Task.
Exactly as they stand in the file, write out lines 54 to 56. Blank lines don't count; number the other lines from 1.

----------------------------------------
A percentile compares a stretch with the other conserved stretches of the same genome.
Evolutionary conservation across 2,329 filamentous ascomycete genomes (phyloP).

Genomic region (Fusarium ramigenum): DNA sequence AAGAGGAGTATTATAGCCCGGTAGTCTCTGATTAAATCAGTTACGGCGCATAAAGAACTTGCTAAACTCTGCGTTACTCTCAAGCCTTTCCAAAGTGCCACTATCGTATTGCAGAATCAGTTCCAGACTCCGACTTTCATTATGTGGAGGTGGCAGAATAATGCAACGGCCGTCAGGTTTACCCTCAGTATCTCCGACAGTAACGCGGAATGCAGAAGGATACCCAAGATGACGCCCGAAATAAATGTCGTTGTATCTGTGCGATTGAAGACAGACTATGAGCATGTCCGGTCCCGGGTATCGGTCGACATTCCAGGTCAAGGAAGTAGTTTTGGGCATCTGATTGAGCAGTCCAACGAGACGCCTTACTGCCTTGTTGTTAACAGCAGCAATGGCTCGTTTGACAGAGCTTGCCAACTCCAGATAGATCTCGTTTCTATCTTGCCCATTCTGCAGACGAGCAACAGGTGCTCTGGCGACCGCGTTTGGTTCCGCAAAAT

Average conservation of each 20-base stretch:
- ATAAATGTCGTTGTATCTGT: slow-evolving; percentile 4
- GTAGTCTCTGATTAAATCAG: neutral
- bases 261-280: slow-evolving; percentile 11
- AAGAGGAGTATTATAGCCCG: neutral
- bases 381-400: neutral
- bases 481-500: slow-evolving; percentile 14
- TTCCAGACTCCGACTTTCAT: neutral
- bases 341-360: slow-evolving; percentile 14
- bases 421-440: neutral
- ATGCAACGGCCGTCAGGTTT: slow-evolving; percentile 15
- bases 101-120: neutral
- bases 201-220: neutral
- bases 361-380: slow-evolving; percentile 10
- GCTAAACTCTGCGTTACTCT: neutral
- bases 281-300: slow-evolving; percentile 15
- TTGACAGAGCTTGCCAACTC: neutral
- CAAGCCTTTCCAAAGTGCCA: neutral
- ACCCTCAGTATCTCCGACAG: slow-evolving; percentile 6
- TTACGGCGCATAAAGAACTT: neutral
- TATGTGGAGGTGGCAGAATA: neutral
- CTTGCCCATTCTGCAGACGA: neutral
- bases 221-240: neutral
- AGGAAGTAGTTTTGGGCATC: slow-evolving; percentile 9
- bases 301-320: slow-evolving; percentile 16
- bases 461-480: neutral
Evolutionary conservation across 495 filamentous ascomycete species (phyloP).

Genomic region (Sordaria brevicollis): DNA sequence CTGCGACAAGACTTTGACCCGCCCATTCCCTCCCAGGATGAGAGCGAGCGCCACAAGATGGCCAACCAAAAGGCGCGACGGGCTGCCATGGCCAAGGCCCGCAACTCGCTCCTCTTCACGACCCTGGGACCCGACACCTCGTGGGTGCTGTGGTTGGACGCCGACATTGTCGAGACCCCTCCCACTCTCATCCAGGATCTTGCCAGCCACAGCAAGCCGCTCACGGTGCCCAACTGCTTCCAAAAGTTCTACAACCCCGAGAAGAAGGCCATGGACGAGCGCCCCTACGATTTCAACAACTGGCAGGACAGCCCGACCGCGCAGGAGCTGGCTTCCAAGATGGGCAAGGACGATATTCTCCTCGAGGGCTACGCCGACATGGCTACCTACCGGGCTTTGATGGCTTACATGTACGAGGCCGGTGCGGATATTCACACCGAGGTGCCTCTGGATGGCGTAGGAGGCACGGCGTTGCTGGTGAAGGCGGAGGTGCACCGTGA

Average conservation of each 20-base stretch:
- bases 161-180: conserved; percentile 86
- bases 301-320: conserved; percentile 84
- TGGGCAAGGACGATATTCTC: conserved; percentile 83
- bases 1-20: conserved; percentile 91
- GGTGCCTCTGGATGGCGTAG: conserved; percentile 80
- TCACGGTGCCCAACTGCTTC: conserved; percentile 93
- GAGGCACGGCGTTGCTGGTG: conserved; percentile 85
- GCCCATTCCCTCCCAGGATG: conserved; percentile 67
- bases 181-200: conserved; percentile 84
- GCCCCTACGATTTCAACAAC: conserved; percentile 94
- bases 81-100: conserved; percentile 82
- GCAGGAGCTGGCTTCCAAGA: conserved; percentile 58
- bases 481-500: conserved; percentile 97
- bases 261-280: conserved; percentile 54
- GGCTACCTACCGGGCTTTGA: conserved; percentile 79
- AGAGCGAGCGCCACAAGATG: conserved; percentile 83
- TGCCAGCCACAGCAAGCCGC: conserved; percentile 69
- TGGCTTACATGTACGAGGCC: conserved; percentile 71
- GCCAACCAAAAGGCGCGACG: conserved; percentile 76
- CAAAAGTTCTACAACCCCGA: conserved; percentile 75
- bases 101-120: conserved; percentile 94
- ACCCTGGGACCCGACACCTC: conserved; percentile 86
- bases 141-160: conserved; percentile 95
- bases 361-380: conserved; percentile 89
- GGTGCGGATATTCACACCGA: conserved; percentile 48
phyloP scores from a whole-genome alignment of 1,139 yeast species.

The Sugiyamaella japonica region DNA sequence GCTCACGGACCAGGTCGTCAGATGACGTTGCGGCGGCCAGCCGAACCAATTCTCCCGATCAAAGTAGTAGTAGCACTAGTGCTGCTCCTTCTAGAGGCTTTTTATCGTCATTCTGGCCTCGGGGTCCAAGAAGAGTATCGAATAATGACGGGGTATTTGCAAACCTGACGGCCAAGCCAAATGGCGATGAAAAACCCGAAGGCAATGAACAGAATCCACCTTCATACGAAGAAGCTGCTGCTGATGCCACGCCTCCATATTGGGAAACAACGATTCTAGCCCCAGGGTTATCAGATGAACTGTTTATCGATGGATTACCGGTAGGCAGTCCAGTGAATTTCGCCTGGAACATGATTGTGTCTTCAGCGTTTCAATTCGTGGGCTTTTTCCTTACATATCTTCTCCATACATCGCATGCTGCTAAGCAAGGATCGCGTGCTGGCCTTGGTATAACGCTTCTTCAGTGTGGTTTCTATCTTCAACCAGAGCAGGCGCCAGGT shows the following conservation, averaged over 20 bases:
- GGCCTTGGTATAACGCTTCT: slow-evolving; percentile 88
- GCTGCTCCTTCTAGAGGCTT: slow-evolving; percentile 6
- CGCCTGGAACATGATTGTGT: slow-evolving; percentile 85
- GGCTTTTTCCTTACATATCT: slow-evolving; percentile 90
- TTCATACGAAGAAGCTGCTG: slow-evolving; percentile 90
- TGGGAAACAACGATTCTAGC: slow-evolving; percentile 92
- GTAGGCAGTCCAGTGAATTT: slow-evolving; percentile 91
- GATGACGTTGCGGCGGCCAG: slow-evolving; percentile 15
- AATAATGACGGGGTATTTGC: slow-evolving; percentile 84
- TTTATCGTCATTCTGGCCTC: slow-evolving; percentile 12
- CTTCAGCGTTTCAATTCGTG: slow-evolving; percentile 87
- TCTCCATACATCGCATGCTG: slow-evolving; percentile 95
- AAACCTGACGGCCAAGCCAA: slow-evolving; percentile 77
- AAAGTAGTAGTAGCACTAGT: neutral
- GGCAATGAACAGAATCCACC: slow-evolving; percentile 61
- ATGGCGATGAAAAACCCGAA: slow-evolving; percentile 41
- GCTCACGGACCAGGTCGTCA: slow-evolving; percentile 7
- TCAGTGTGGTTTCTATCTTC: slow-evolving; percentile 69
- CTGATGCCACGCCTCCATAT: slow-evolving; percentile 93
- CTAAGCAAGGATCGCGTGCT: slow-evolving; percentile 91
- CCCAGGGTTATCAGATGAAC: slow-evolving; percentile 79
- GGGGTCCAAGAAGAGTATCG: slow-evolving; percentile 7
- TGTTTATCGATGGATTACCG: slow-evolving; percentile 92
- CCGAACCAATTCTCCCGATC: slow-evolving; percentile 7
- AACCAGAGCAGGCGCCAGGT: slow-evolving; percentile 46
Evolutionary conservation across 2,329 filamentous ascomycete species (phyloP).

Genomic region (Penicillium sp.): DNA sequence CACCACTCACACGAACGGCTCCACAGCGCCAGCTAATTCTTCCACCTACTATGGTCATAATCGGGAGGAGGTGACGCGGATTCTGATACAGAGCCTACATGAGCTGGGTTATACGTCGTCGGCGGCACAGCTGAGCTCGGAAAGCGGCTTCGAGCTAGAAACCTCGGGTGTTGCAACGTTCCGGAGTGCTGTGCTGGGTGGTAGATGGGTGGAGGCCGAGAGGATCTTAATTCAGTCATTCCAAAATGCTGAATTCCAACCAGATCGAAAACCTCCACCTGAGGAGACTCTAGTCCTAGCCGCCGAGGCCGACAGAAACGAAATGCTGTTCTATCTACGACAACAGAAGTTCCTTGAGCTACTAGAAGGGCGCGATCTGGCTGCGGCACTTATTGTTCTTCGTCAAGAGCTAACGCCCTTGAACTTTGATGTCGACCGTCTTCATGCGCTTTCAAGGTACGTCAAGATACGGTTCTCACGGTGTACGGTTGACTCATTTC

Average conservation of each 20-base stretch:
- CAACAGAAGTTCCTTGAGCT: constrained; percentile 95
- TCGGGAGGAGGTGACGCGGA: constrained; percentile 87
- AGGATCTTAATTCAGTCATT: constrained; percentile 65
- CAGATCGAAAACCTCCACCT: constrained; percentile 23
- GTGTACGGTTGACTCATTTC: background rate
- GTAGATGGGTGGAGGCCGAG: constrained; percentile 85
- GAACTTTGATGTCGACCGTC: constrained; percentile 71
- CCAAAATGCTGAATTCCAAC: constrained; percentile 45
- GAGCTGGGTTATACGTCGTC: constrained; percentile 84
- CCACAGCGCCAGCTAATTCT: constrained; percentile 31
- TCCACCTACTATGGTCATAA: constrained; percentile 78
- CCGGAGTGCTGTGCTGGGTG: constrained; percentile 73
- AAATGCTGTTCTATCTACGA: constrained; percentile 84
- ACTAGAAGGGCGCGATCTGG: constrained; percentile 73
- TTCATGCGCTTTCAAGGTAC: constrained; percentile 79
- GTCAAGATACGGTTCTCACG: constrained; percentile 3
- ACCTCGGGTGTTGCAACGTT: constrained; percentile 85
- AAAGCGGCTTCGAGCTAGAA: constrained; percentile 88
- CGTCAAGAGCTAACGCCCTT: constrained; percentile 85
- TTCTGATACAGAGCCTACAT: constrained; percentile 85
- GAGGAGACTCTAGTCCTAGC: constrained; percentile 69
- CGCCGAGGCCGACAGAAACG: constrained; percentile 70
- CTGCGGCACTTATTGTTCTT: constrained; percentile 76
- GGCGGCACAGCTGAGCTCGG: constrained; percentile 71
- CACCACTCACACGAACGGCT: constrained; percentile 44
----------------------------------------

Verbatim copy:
- ACCCTGGGACCCGACACCTC: conserved; percentile 86
- bases 141-160: conserved; percentile 95
- bases 361-380: conserved; percentile 89